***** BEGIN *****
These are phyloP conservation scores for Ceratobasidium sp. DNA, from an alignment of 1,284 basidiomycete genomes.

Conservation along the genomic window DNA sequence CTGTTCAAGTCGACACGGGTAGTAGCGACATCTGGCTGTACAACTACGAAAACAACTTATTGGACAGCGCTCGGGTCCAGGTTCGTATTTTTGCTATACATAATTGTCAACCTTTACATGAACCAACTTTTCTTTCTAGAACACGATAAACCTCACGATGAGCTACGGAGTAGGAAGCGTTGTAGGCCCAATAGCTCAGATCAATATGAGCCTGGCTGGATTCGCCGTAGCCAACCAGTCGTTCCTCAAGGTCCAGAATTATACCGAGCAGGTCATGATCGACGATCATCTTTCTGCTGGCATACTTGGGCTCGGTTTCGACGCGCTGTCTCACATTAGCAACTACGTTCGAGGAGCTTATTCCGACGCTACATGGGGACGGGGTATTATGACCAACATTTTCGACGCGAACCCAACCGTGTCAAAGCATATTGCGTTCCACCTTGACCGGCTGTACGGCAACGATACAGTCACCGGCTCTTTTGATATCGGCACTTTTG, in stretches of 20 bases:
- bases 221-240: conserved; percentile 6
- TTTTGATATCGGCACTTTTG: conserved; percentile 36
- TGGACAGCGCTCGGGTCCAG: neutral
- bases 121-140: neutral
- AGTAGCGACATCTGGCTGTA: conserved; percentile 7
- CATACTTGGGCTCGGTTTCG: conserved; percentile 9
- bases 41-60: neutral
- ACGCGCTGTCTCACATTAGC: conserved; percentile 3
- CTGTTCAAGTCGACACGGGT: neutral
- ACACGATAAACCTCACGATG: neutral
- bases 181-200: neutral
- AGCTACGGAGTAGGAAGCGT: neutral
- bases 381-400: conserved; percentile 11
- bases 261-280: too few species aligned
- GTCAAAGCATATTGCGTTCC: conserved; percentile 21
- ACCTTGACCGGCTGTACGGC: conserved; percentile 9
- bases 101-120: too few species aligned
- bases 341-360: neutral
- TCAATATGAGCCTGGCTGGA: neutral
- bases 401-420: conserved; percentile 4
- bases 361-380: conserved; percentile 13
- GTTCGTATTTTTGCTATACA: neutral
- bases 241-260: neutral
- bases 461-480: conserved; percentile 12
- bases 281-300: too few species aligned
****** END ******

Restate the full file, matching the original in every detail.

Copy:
These are phyloP conservation scores for Ceratobasidium sp. DNA, from an alignment of 1,284 basidiomycete genomes.

Conservation along the genomic window DNA sequence CTGTTCAAGTCGACACGGGTAGTAGCGACATCTGGCTGTACAACTACGAAAACAACTTATTGGACAGCGCTCGGGTCCAGGTTCGTATTTTTGCTATACATAATTGTCAACCTTTACATGAACCAACTTTTCTTTCTAGAACACGATAAACCTCACGATGAGCTACGGAGTAGGAAGCGTTGTAGGCCCAATAGCTCAGATCAATATGAGCCTGGCTGGATTCGCCGTAGCCAACCAGTCGTTCCTCAAGGTCCAGAATTATACCGAGCAGGTCATGATCGACGATCATCTTTCTGCTGGCATACTTGGGCTCGGTTTCGACGCGCTGTCTCACATTAGCAACTACGTTCGAGGAGCTTATTCCGACGCTACATGGGGACGGGGTATTATGACCAACATTTTCGACGCGAACCCAACCGTGTCAAAGCATATTGCGTTCCACCTTGACCGGCTGTACGGCAACGATACAGTCACCGGCTCTTTTGATATCGGCACTTTTG, in stretches of 20 bases:
- bases 221-240: conserved; percentile 6
- TTTTGATATCGGCACTTTTG: conserved; percentile 36
- TGGACAGCGCTCGGGTCCAG: neutral
- bases 121-140: neutral
- AGTAGCGACATCTGGCTGTA: conserved; percentile 7
- CATACTTGGGCTCGGTTTCG: conserved; percentile 9
- bases 41-60: neutral
- ACGCGCTGTCTCACATTAGC: conserved; percentile 3
- CTGTTCAAGTCGACACGGGT: neutral
- ACACGATAAACCTCACGATG: neutral
- bases 181-200: neutral
- AGCTACGGAGTAGGAAGCGT: neutral
- bases 381-400: conserved; percentile 11
- bases 261-280: too few species aligned
- GTCAAAGCATATTGCGTTCC: conserved; percentile 21
- ACCTTGACCGGCTGTACGGC: conserved; percentile 9
- bases 101-120: too few species aligned
- bases 341-360: neutral
- TCAATATGAGCCTGGCTGGA: neutral
- bases 401-420: conserved; percentile 4
- bases 361-380: conserved; percentile 13
- GTTCGTATTTTTGCTATACA: neutral
- bases 241-260: neutral
- bases 461-480: conserved; percentile 12
- bases 281-300: too few species aligned